LIMITING the numbers of part-time students at private universities is at odds with the Slovak Constitution, the Constitutional Court ruled on May 26.
The ruling came after an appeal from 35 MPs was delivered to the Constitutional Court in November 2007, in which they complained about some provisions of the University Act violating the Constitution. The MPs claimed that the law improperly interfered with the freedom of private universities by limiting the number of part-time students they enrol, based on the number of full-time students enrolled, the TASR newswire reported.
“While public universities and state universities are established by law and financed mainly from state resources, in the case of private universities, though the government issues permits for them, they are required to finance their activities from their own resources, mainly from the fees collected from students,” the MPs wrote in their appeal to the court. That means that limiting the number of students at private universities interferes with their ability to raise funds and directly affects their right to do business and maintain property.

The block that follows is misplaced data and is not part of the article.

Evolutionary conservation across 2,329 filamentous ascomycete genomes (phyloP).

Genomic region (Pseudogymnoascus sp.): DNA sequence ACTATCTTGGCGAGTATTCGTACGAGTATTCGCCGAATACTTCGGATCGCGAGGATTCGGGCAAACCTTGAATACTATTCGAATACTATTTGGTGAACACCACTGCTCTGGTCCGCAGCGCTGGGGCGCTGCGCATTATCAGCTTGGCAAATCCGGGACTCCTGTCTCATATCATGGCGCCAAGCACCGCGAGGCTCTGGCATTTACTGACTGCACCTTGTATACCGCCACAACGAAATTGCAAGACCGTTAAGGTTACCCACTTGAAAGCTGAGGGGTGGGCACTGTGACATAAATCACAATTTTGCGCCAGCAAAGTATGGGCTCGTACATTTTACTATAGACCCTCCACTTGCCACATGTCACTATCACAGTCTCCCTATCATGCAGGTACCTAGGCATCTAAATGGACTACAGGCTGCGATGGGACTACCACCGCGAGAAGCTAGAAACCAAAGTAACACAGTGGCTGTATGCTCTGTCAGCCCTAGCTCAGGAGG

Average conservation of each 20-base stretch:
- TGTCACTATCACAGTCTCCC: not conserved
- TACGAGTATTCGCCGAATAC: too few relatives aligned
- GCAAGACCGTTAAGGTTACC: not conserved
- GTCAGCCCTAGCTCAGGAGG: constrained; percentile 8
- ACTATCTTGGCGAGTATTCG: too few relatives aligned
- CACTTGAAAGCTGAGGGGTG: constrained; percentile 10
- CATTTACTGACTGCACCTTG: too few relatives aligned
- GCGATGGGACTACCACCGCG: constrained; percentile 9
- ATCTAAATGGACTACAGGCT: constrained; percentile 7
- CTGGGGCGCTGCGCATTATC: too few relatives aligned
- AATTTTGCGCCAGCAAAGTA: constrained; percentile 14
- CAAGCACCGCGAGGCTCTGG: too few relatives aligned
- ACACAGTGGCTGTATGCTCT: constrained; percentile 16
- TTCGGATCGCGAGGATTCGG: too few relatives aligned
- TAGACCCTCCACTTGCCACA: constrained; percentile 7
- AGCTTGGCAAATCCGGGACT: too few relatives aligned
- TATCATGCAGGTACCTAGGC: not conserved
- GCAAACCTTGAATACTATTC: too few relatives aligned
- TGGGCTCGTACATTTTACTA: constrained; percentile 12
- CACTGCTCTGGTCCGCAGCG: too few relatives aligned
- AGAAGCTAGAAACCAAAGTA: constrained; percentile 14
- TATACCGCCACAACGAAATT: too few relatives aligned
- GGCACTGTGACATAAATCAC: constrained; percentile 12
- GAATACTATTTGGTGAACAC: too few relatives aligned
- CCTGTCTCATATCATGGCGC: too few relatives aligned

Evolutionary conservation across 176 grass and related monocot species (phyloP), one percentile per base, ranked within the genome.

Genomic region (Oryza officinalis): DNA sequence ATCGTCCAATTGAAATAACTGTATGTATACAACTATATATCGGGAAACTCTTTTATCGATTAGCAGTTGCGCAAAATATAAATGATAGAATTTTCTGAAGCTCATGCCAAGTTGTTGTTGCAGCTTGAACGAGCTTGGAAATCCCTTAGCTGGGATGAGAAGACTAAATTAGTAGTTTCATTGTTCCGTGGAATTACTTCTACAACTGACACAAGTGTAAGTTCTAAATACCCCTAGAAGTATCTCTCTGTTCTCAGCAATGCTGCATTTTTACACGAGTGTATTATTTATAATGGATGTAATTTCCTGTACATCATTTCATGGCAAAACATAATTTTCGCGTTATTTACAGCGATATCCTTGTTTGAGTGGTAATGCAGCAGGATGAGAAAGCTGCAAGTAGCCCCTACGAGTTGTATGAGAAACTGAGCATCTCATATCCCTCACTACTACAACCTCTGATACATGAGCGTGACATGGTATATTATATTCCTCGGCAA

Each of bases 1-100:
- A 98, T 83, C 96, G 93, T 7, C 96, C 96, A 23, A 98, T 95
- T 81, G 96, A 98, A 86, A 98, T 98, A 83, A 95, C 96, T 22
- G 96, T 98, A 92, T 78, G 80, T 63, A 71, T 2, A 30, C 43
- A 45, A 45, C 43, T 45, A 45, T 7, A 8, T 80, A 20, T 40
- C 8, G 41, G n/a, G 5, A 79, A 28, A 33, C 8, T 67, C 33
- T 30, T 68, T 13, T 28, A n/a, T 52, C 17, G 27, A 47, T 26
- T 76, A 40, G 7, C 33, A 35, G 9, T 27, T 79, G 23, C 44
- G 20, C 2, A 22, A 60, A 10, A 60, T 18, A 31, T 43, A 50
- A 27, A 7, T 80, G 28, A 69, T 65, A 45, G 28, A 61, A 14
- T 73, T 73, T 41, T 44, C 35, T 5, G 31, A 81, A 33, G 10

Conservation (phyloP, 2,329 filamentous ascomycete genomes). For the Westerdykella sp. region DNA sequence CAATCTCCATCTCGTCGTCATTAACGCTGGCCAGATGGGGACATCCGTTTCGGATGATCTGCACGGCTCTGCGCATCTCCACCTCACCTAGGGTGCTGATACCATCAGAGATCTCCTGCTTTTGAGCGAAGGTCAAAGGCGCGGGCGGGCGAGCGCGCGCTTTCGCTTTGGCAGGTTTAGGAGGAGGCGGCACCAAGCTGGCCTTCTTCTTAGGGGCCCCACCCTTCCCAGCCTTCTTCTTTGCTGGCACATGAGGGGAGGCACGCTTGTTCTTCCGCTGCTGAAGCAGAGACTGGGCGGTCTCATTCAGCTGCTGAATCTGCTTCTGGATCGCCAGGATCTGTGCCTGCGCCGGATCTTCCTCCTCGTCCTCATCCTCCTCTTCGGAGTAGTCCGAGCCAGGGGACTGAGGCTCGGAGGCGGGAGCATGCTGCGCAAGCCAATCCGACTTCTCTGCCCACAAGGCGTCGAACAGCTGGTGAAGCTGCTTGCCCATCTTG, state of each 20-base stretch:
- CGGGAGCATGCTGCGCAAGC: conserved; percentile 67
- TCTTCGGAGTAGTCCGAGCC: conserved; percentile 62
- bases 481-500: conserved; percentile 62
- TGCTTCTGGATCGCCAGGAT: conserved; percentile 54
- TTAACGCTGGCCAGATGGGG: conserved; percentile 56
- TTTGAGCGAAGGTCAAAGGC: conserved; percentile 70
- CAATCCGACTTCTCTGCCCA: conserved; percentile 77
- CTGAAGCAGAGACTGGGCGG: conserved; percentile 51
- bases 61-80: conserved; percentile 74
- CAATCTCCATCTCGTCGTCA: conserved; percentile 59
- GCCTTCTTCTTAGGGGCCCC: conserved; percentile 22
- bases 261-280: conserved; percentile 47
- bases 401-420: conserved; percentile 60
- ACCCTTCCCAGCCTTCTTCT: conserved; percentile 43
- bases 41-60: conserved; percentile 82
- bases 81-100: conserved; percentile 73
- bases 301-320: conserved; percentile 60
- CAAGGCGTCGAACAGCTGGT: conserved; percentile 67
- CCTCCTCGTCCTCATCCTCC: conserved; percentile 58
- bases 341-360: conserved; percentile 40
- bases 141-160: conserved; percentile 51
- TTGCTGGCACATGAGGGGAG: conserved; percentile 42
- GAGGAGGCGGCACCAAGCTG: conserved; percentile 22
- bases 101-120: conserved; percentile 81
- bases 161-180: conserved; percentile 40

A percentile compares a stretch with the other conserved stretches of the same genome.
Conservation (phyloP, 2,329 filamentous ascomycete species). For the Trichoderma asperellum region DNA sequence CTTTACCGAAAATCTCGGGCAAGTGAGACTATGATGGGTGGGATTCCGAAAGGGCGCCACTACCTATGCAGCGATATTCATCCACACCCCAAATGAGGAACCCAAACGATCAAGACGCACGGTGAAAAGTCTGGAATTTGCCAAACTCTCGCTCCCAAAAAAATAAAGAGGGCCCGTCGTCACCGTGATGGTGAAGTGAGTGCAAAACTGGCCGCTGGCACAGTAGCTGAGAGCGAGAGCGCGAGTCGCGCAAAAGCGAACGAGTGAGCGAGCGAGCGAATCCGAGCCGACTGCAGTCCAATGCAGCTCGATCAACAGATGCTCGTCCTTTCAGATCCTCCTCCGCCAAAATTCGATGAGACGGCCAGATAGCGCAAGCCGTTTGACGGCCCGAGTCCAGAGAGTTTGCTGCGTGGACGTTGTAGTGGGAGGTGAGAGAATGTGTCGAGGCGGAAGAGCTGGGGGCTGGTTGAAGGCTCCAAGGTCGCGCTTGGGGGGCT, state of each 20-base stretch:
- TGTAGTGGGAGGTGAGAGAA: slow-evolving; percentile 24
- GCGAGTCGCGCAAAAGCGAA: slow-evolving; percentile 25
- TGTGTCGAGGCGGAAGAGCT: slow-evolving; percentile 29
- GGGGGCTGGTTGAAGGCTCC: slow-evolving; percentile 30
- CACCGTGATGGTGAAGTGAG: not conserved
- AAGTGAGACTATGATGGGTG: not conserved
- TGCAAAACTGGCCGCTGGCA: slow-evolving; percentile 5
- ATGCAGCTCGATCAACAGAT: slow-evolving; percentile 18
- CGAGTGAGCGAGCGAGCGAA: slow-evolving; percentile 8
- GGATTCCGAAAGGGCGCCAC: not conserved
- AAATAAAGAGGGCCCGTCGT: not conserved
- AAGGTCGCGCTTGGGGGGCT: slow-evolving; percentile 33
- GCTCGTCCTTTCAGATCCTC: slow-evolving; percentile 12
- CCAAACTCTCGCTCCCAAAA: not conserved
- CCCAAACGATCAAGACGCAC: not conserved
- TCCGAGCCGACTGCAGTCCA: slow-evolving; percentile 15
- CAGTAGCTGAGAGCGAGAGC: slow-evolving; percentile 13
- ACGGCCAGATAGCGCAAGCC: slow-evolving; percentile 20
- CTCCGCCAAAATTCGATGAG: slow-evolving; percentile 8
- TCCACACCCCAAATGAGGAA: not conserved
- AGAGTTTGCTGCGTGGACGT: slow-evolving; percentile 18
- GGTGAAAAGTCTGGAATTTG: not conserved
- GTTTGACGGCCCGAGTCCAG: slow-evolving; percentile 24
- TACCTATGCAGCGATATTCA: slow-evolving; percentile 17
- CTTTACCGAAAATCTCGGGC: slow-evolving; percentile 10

The Constitutional Court agreed with the appeal, specifiying the paragraphs in the University Act which were at odds with the Constitution.
31. May 2010 at 0:00 | Compiled by Spectator staff